MPs blast government response to farm payments crisis

Financial penalties arising from the Government's failure to deliver the Common Agricultural Policy properly amount to more than half a billion pounds.  Picture Tony Johnson
Financial penalties arising from the Government's failure to deliver the Common Agricultural Policy properly amount to more than half a billion pounds. Picture Tony Johnson
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MPs have passed a scathing verdict on government support for farmers who faced severe hardship as a consequence of administrative failures, which alone are enough to damage confidence in its ability to cope with looming Brexit challenges.

Too little help was extended to farmers worst hit by the botched 2015 European payments round which even today means some farmers have not received their full entitlements. In fact, no assessment has even been carried out of how payment delays impacted on farms, according to the cross-parliamentary Public Accounts Committee (PAC).

The committee’s report, which is published today after an examination of the delivery programme of the EU’s Common Agricultural Policy (CAP), says that the extent of the Rural Payments Agency’s (RPA) failure to pay farmers on time and in full is now clear. The Department for Environment, Food and Rural Affairs (Defra) is responsible for CAP and the RPA, which pays out £1.8bn a year to English farmers and landowners.

MPs also accuse Defra of being “very slow” to fully address the risk of financial penalties imposed by the European Commission for failing to comply with CAP rules and that it failed to learn lessons from other countries that have been more successful in avoiding penalties.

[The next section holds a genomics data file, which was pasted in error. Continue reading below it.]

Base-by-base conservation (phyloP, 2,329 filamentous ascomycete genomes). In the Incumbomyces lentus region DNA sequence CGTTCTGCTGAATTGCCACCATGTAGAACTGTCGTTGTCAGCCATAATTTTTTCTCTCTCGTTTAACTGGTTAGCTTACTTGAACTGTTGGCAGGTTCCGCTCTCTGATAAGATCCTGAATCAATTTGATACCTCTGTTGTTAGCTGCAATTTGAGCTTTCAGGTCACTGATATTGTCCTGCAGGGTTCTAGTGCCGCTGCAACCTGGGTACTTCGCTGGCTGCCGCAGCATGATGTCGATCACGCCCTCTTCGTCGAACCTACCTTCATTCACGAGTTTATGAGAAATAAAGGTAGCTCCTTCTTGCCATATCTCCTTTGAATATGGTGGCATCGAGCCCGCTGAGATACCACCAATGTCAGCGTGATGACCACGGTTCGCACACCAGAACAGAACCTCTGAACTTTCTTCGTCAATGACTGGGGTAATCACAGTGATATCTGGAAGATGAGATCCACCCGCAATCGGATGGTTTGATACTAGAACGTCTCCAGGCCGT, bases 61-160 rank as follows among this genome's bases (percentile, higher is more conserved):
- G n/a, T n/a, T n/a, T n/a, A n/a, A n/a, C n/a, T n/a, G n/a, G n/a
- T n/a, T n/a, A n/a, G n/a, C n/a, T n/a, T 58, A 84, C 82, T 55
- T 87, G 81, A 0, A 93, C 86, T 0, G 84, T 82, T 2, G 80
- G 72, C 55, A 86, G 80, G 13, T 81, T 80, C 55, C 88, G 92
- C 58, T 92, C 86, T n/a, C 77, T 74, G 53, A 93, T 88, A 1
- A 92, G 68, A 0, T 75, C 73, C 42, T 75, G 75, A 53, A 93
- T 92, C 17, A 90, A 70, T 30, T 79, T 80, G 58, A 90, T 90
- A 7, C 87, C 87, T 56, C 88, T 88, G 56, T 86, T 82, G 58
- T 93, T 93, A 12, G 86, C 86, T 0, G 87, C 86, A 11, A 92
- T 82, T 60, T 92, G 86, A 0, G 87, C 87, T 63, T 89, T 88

MP Richard Bacon, the deputy chairman of the PAC, said: “The recent history of the Basic Payment Scheme is a sorry affair. Farmers have suffered badly from the collapse in service levels and Government has done too little to help them cope with the fallout.

“At the same time, taxpayers continue to be hit in the pocket by financial penalties arising from the Government’s failure to deliver the scheme properly – penalties running to more than half a billion pounds for England in the current period.

“Rapid and effective change is required during what is a critical phase for the RPA, whose chief executive is leaving at the end of this month, and Defra more widely.”

The Conservative MP for South Norfolk added: “If farmers are to be properly supported through Brexit and beyond it is vital their interests are represented at senior level. In particular, the RPA must be at the table during discussions of any future subsidy payment scheme.”

Guy Smith, vice president of the National Farmers’ Union (NFU), welcomed that the PAC report also echoed NFU concerns about the accuracy of land mapping in calculating payments and the need for extra RPA resources.

“In particular we were pleased to see them lay down the challenge to the RPA that they need to get be getting over 90 per cent of payments out in the first week of December,” Mr Smith said.

Commenting on the report, Defra said: “The CAP is a complex and bureaucratic scheme. The UK Government is working to improve the system and ensure farmers get the support they are entitled to.

“We have made major progress - this year the RPA has already met its target to pay 93 per cent of farmers by March 2017, and it is working hard to get outstanding payments into bank accounts.

“We are leaving the EU. This represents one of many opportunities to design a better system which supports farmers and our agricultural economy, and cut unnecessary red tape.”